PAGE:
The Police, Changing Security Arrangements and Late Modernity: The Case of The Netherlands
JAN TERPSTRA and KEES VAN DER VIJVER
GPS, Vol. 3 No. 1, (2006)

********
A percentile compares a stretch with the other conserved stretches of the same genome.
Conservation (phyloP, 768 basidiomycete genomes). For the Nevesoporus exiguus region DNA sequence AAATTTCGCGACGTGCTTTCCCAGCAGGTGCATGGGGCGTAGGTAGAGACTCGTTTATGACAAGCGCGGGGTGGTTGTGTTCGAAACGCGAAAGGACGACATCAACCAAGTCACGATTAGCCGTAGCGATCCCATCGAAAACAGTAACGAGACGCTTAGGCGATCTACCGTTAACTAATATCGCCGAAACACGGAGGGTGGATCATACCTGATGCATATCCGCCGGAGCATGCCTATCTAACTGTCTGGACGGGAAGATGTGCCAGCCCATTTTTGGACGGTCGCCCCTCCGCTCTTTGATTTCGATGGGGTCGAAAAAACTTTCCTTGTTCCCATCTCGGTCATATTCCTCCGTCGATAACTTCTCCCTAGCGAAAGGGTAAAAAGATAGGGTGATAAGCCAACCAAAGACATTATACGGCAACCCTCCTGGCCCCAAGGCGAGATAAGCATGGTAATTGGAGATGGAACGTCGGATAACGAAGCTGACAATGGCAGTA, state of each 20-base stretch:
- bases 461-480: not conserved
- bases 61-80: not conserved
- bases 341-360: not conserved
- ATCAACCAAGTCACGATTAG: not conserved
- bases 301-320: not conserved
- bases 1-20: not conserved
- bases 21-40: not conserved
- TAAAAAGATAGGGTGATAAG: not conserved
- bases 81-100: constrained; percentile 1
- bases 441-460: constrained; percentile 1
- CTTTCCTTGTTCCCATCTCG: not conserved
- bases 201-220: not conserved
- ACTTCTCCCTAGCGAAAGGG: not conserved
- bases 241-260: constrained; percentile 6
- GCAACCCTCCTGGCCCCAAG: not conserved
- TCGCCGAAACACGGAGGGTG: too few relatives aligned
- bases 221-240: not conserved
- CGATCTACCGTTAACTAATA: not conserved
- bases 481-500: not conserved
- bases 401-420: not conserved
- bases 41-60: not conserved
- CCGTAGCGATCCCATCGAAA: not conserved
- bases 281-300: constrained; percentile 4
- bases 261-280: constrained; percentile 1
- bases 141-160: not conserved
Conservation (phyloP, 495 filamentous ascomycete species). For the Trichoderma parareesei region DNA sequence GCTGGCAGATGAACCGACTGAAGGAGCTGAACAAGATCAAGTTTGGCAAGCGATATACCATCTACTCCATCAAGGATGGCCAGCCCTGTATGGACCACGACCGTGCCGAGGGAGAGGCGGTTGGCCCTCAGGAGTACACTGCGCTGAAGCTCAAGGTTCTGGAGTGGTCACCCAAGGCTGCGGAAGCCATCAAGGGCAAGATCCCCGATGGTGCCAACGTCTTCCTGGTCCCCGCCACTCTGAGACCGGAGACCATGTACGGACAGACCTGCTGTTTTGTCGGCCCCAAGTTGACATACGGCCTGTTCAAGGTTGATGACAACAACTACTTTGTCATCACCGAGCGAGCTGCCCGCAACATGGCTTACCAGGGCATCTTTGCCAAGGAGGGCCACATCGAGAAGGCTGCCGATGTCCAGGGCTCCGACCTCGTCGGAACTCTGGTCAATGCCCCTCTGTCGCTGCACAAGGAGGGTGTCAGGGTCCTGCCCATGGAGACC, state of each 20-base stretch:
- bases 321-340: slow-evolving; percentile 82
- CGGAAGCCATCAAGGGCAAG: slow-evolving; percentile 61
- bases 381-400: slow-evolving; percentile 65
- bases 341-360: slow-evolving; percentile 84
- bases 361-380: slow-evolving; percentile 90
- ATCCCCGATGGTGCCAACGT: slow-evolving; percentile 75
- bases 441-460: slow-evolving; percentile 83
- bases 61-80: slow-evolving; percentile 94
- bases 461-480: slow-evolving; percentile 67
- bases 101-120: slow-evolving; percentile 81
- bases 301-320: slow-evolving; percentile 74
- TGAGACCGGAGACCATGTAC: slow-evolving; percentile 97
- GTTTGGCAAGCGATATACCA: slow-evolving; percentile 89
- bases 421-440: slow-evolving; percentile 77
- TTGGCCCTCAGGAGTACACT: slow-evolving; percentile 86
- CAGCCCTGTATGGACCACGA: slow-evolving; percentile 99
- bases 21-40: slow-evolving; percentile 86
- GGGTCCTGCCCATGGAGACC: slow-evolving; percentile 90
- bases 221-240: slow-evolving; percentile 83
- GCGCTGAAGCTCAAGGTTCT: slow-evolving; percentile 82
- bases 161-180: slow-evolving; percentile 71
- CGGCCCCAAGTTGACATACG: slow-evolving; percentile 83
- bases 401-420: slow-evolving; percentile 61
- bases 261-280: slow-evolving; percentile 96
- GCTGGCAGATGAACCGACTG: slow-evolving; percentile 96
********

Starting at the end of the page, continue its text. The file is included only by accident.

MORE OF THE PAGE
During the last fifteen years remarkable changes occurred in policing and security arrangements in The Netherlands. These changes are closely related to the shift to late modern society. For many Dutch citizens today safety problems should be the highest priority of the government. Feelings of unease about crime often result from general insecurities related to life in late modern society. On the one hand citizens expect the government and especially the police to solve the problems of crime and disorder, if necessary with harsh measures. On the other hand, however, both the government and the police are confronted with a loss of legitimacy. Five developments in public safety policy and policing in The Netherlands must be understood as answers to these developments: in organizational and managerial arrangements, in relations between the state and other agencies, extra-judicial measures and attention to victims, new technologies of prevention and surveillance and a harsher, stricter policy. These developments, however, create new problems and tensions.